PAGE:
3. Sexual Knowledge and Education

According to the National Coalition to Support Sexuality Education,
Sexuality education is a lifelong process of acquiring information and forming attitudes, beliefs, and values about identity, relationships, and intimacy. It encompasses sexual development, reproductive health, interpersonal relationships, affection, intimacy, body image, and gender roles [among other topics]. Sexuality education seeks to assist children [people] in understanding a positive view of sexuality, provide them with information and skills about taking care of their sexual health, and help them to acquire skills to make decisions now and in the future. (SIECUS 1992)
A. A Brief History of American Sexuality Education

Sexuality education in the United States has always been marked by tension between maintaining the status quo of the “acceptable” expression of individual sexuality, and change as precipitated by the economic, social, and political events of the time. The major loci for sexuality education have shifted from the family and the community (in earlier times being more influenced by religion, and in modern times, by consumerism and the media), to schools. Much of the education has been developed by and targeted towards middle-class whites. As will be described in more detail, the two major movements to formalize sexuality education in the United States were spearheaded for the advancement of either “social protection” or “social justice.” Throughout history, the goals, content, and methodologies of sexuality education in these two movements have often been in opposition to one another.

According to D'Emilio and Freedman (1988), young people in colonial America learned about sexuality through two primary mechanisms. In these agrarian communities, observation of sexual activity among animals was common. Observation of sexual activity among adults was also common, since families lived in small, often-unpartitioned dwellings, where it was not unusual for adults and children to sleep together. Second, more formal moral instruction about the role of sexuality in people's lives came from parents and clergy, with lawmakers endorsing the religious doctrines. The major message was that sexual activity ought to be limited to marriage and aimed at procreation. However, within the marital relationship, both the man and woman were entitled to experience pleasure during the procreative act.

Ministers throughout the colonies invoked biblical injunctions against extramarital and nonprocreative sexual acts, while colonial statutes in both New England and the Chesapeake area outlawed fornication, rape, sodomy, adultery, and sometimes incest, prescribing corporal or capital punishment, fines, and in some cases, banishment for sexual transgressors. Together, these moral authorities attempted to socialize youth to channel sexual desires toward marriage (D'Emilio and Freedmen 1988, 18)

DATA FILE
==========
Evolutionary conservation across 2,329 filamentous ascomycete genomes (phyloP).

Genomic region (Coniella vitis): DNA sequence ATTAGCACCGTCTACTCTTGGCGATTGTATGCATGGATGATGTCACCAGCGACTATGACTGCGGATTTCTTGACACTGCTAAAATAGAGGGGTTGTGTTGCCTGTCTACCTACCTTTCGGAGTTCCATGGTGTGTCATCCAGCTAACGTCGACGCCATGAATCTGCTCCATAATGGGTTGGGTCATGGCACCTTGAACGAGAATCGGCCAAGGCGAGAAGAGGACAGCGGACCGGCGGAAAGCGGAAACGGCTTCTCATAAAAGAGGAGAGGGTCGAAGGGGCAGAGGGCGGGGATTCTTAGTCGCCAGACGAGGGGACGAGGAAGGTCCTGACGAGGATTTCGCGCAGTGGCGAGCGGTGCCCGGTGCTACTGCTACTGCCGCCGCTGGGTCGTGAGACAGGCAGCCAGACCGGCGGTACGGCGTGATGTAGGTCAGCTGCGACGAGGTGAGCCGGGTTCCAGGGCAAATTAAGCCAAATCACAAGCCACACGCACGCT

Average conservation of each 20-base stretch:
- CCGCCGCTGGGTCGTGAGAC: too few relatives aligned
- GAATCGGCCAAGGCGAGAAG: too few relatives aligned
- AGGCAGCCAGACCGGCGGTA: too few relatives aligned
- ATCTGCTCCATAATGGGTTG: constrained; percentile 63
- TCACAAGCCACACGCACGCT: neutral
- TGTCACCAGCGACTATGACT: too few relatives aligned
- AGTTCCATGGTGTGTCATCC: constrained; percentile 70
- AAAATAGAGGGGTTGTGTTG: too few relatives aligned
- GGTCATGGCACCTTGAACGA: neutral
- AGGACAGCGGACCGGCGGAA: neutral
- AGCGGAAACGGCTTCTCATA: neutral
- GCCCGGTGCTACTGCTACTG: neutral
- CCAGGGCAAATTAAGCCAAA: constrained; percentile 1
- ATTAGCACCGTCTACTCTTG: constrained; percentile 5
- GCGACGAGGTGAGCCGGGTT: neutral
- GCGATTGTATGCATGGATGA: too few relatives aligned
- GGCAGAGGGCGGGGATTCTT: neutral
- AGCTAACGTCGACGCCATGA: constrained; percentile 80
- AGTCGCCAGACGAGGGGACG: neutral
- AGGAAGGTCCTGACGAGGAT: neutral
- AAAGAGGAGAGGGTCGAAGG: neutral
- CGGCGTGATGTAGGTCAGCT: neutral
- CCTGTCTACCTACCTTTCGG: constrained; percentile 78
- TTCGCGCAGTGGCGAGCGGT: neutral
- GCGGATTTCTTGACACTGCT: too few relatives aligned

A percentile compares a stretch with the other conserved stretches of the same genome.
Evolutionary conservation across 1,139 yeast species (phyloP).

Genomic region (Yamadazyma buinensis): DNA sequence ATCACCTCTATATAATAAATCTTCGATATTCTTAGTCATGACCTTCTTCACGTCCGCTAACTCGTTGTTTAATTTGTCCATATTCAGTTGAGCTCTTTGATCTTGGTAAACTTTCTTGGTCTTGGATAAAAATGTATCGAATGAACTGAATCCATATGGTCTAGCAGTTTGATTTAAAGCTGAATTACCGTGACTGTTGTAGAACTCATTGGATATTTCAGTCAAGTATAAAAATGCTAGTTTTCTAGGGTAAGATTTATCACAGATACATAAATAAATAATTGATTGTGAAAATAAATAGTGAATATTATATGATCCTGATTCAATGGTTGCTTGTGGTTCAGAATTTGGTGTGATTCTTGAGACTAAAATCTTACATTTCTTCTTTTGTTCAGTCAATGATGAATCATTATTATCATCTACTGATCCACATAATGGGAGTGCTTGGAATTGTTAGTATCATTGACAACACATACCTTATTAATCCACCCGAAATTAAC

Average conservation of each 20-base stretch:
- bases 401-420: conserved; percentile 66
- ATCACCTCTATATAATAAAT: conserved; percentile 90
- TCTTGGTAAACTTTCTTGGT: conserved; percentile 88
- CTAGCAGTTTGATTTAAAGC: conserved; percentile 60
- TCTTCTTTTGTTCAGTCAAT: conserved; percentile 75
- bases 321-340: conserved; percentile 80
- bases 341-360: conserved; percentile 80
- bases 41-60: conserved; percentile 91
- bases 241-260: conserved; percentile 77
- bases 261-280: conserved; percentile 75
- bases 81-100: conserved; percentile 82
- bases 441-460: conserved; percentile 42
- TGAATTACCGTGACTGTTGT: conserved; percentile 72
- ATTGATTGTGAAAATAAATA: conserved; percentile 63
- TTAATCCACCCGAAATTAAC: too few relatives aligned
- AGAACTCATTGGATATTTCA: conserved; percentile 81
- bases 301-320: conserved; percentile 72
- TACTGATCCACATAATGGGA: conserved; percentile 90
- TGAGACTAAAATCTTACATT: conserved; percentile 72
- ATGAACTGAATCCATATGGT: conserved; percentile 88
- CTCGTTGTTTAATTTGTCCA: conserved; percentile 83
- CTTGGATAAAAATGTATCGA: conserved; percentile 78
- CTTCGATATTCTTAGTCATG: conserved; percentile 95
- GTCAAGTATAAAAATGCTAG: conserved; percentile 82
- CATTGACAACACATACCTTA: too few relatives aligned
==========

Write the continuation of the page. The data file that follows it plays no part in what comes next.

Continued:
A small minority of colonists also were exposed to a limited number of gynecological and medical-advice texts from London. These underscored the primary goal of sexuality as reproduction, with pleasure only to be associated with this goal.

After the War for American Independence, small autonomous rural communities gave way to more-commercialized areas, and church and state regulation of morality began to decline. Individual responsibility and choice became more emphasized. Thus, instruction on sexuality changed from community (external) control to individual (internal) control. For example, between the 1830s and 1870s, information about contraceptive devices and abortion techniques circulated widely through printed matter (pamphlets, circulars, and books) and lectures. However, peer education was the primary source of sexuality education, with more-“educated” people, especially women, passing along their knowledge to friends and family members.

Increasing secularization and the rise of the medical profession spawned a health-reform movement in the 1830s that emphasized a quest for physical, as well as spiritual, perfection. With advances in publishing and literacy, a prolific sexual-advice literature, written by doctors and health reformers of both genders, emerged. The central message was that, for bodily well-being (as well as economic success), men and women had to control and channel their sexual desires toward procreative, marital relations. “Properly channeled, experts claimed, sexual relations promised to contribute to individual health, marital intimacy, and even spiritual joy” (D'Emilio and Freedman 1988, 72). The popularity of these materials demonstrated Americans' need for and interest in sexuality education. Much of the self-help and medical-advice literature directed at men emphasized the dangers of masturbation. Women were taught that they had less sexual passion than men, and their role was to help men to control their sexual drives. In other words, a standard of female “purity” was the major theme of the sexuality education of the time.

Two studies of women's sexuality conducted in the early 1900s provide insight into the sources of sexual information for women during the nineteenth century. Katharine B. Davis (1929) studied one thousand women (three quarters born before 1890) and Dr. Clelia Mosher (1980) surveyed forty-five women (four fifths born between 1850 and 1880). Over 40 percent of the women in Davis' study and half in Mosher's reported that they received less-than-adequate instruction about sex before marriage. Those who indicated that they had received some sexual information identified Alice Stockham's advice manual, Tokology, about pregnancy, childbirth, and childrearing as their chief source.